By Charles Lam
By R. Scott Moxley
By Gustavo Arellano
By R. Scott Moxley
By Gustavo Arellano
By R. Scott Moxley
By HG Reza
Courtesy pool photographer
Ygnacio Nanetti/The Orange
County RegisterAs the government rests its casethis week, it's likely Haidl II is destined for another deadlock, that gang-rape suspect Gregory Haidl will go free—and that the world will once again know the glory that is John Barnett.
Barnett is a trial lawyer who limps slightly and wears unremarkable suits. But if he worked in Texas, they'd call him something like "Racehorse" for his inspiring courtroom performances. His specialty is rare: Barnett can take seemingly incontestable videotaped evidence against his clients and convince jurors to doubt their own eyes.
Such magic has earned Barnett national headlines over the years. The Laguna Beach lawyer saved Theodore Briseño from prison after the Los Angeles cop was filmed with his colleagues beating Rodney King in 1992. A decade later, a bystander videotaped another cop—Inglewood officer Jeremy Morse—violently pounding a handcuffed suspect during a traffic stop. Morse also hired Barnett, who twice blocked prosecutors seeking convictions for excessive force.
So it wasn't surprising that then-Orange County Assistant Sheriff Don Haidl enlisted Barnett to help rescue his son, Gregory, and two co-defendants, Kyle Nachreiner and Keith Spann. The defendants face prison if convicted of alleged sex crimes committed during a 2002 Newport Beach party. According to prosecutor Chuck Middleton, the trio filmed themselves raping and molesting an unconscious 16-year-old girl on a pool table. Part of the 21-minute film shows the defendants laughing, cussing and dancing to hip-hop music while they shove a pool cue, Snapple bottle, apple-juice can and lit cigarette into the girl's vagina and anus.
You might think the Haidl rape tape would infuriate a jury in conservative Orange County, but the first trial ended last June in deadlock. The result left Barnett smiling—and local prosecutors dumbfounded. After all, it's against the law to have sex with someone who cannot consent throughout the act, the DA's office has the tape of the wild gangbang, and the girl now known as Jane Doe appears incoherent, if not unconscious, from booze and marijuana.
"How were we to know that the first jury would ignore what is obvious to see?" a prosecutor recently asked. "What the defendants did to that girl was disgusting. It was criminal. End of story. They should be punished."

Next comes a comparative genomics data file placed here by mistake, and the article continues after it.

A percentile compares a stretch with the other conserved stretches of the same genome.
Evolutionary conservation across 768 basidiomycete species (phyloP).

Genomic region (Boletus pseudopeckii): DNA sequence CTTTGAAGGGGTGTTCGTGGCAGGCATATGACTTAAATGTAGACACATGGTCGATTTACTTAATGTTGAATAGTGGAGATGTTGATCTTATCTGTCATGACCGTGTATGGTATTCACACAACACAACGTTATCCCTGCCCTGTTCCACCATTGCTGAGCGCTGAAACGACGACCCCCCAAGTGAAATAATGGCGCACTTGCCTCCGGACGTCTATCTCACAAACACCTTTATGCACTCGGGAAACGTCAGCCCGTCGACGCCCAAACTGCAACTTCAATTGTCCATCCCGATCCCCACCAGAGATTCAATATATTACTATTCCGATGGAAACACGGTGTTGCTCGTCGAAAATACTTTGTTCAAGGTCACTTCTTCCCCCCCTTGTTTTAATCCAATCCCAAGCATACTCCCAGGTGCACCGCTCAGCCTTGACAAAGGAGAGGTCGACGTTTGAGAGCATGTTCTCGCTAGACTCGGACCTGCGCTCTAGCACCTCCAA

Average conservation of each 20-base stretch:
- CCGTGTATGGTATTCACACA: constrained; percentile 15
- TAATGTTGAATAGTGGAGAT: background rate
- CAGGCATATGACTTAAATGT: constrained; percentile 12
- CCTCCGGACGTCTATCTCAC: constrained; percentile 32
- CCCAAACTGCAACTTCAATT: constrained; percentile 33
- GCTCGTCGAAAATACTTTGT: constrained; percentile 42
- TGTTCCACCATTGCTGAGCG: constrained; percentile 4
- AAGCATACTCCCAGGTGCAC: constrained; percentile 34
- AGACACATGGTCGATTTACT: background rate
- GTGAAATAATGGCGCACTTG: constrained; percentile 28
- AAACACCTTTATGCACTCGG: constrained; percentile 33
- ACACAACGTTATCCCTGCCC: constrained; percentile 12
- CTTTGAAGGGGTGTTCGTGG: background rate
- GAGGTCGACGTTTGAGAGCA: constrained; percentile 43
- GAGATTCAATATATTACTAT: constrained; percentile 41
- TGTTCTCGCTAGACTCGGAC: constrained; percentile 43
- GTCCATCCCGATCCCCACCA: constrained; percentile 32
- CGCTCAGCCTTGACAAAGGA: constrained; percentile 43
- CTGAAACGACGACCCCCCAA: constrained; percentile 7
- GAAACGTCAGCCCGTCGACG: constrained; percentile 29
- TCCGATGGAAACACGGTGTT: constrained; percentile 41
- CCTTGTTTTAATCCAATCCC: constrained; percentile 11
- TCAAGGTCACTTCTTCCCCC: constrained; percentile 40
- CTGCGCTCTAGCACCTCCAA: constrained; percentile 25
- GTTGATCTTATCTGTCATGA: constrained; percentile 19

Trials aren't necessarily that simple.
Prosecutor Chuck Middleton, the gray-haired second in command at the Orange County DA's office, has proven nimble, passionate and clever. He's robbed the defense of at least two weeks' worth of smear tactics by scaling down the number of charges from 24 to nine, and he's obtained several important stipulations. You can partly gauge Middleton's effectiveness by the pissed-off expressions on the defense lawyers' faces when the prosecutor wins dozens of daily objections. But courtroom tactics and style are nothing if Middleton can't convince the jury of a single overarching fact: a potent combination of drugs and alcohol so incapacitated Doe that she couldn't consent or object to the conduct of the defendants.
"I'm confident," Middleton told the Weekly recently.
Perhaps he shouldn't be, if only for a single reason: Barnett. Time after time, the defense lawyer has shifted the focus of the trial from the videotaped behavior of the defendants to the promiscuous pre-rape conduct and character of Doe. He understands that if a jury doesn't like or trust this victim, they'll find excuses not to convict the accused.
On March 1, Dr. Peter Fotinakes testified that Doe was undoubtedly in a stupor during the incident. "She's out of consciousness in this videotape," he said. The doctor further described the girl's body as "limp and flaccid" and her rare reactions to painful stimuli "random and nonpurposeful." Under cross-examination, feisty defense lawyer Joseph G. Cavallo got Fotinakes to make several concessions. The doctor said Doe may have moved hair from her face and held a leg up several times in defiance of gravity during the incident. Perhaps the biggest score for the defense was this exchange:
Cavallo: Did you see her mouth wrapped around [Spann's] penis [very early in the incident]?
Cavallo: Did you see her gagging at any point?
But the testimony wouldn't be as meaningful for jurors without Barnett's prep work on Doe a week earlier. If prosecutors think they have an open-and-shut case, Barnett has provided the jury with an alternative story—a mystery, in fact: Who would consent to videotaped sex and the use of foreign objects?
After getting the girl, now 18 years old, to admit to numerous inconsistencies in her testimony and that she often lied about drinking, drugs and sex, Barnett may have bombed Middleton's case:
Barnett: So there is a level of intoxication that you achieved which would allow you to do these [sexual] things that you wouldn't normally do, but still, at that level, you make choices, right?
Barnett: That happens when you get drunk, right?
The girl's admission addressed her conduct on the night before the alleged rape, when she consented to sex with two of the three defendants. But its potency can't be underestimated. Jurors now have reason to think Doe fabricated her unconsciousness in embarrassment after police recovered Haidl's video.
"Jane Doe told Mr. Middleton that she would never agree to do the things that were done on the videotape," said Barnett. "My goal was to get her to say she does do things—bad things, sexual things nobody else would do—when she's intoxicated. She admitted that. So when somebody asks, 'Who would consent to such terrible acts?' The answer is clear: Jane Doe."